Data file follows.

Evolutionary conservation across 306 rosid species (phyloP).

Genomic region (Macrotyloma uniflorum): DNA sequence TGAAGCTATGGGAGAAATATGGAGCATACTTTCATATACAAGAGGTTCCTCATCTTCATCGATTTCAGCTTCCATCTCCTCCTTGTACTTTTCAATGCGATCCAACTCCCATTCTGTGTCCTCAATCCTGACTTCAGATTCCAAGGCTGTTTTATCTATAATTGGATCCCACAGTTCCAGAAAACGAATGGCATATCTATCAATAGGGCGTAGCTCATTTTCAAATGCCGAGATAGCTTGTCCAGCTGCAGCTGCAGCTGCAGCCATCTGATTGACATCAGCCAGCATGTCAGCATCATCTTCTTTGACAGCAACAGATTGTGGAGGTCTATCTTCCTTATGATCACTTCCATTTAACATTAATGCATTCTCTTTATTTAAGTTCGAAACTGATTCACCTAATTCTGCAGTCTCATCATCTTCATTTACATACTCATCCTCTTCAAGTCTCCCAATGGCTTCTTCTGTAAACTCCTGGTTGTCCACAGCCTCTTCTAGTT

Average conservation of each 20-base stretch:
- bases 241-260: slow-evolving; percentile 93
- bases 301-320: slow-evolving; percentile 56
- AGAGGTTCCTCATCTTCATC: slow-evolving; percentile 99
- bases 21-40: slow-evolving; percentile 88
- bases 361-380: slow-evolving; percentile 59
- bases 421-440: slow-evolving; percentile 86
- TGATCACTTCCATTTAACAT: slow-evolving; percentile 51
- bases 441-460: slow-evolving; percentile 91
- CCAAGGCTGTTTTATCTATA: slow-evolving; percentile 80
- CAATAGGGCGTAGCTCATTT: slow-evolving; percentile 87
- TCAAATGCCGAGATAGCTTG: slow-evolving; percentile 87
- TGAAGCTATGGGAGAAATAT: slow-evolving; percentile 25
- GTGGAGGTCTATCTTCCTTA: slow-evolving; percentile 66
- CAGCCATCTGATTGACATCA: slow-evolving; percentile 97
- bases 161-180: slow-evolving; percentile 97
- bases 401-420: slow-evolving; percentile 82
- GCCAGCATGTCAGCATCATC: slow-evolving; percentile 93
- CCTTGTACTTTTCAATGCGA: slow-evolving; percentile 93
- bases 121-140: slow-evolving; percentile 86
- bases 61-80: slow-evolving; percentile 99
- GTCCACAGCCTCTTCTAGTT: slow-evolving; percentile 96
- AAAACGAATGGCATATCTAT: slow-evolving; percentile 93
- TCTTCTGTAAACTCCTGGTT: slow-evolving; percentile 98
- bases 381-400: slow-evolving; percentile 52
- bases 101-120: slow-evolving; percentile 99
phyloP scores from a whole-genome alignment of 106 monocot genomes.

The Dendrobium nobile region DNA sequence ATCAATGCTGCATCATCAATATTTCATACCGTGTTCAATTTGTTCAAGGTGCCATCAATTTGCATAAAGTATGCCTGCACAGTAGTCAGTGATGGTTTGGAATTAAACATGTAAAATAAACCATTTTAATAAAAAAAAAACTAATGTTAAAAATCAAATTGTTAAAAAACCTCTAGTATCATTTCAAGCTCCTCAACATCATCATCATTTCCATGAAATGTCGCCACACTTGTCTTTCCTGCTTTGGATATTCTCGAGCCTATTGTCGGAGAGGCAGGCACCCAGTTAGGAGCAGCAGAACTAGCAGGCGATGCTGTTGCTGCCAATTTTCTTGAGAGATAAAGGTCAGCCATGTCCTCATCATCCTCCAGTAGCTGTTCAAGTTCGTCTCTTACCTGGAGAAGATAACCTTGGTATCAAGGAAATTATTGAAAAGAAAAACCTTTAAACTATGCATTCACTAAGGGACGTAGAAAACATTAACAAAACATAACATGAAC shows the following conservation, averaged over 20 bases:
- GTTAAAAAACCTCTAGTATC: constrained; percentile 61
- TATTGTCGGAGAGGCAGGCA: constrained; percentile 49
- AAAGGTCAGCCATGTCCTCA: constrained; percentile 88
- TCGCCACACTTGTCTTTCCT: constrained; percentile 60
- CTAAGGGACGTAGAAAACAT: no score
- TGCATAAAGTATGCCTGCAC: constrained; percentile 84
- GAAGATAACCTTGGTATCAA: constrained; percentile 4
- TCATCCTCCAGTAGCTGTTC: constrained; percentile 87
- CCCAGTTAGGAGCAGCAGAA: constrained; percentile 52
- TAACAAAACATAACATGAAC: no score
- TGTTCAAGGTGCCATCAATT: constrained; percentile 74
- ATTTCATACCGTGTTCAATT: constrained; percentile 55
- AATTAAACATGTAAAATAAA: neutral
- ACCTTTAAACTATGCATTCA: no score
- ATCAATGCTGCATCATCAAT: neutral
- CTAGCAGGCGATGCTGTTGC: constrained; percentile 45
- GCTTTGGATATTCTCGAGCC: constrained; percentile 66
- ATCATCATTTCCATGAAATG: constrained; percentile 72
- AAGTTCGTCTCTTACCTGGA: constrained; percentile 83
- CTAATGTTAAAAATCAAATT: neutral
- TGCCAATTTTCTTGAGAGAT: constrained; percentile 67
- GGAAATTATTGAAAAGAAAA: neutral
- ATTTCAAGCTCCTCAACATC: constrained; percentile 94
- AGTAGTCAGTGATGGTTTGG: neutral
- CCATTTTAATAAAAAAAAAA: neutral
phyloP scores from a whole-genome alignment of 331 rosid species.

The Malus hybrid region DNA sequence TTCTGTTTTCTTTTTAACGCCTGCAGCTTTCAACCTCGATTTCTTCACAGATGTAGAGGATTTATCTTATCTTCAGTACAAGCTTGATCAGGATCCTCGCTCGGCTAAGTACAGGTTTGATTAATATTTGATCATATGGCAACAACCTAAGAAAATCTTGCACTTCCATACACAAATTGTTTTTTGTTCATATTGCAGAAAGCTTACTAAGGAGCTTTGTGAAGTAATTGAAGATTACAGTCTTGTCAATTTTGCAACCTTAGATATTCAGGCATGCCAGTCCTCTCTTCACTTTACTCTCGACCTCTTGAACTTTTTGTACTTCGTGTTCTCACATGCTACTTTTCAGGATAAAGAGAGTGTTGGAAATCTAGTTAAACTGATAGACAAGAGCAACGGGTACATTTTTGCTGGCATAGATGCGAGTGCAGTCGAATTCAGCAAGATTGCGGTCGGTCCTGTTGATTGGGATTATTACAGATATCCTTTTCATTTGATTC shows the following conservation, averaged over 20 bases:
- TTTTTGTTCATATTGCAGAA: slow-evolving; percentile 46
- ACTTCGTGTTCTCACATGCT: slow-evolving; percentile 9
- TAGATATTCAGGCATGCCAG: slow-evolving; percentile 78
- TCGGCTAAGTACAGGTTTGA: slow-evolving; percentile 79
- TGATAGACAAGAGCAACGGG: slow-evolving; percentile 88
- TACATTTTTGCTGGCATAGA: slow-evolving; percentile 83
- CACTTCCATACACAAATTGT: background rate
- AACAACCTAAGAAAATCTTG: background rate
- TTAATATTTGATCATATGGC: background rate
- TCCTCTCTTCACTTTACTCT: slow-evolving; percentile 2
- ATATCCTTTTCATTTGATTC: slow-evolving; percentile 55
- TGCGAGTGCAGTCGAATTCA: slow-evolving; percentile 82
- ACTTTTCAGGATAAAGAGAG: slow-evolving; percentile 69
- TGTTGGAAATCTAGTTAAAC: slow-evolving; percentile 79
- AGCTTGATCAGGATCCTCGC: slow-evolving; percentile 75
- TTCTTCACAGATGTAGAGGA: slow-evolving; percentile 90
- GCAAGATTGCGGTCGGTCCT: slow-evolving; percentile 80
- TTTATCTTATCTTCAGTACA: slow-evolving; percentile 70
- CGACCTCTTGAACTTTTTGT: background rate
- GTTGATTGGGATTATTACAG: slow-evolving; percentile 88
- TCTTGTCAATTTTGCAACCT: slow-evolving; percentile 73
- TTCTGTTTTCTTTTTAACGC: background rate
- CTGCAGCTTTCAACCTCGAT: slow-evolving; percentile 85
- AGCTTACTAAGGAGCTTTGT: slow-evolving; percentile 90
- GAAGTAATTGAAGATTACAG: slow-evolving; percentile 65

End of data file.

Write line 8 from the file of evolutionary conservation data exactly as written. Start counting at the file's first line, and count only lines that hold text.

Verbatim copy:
- bases 361-380: slow-evolving; percentile 59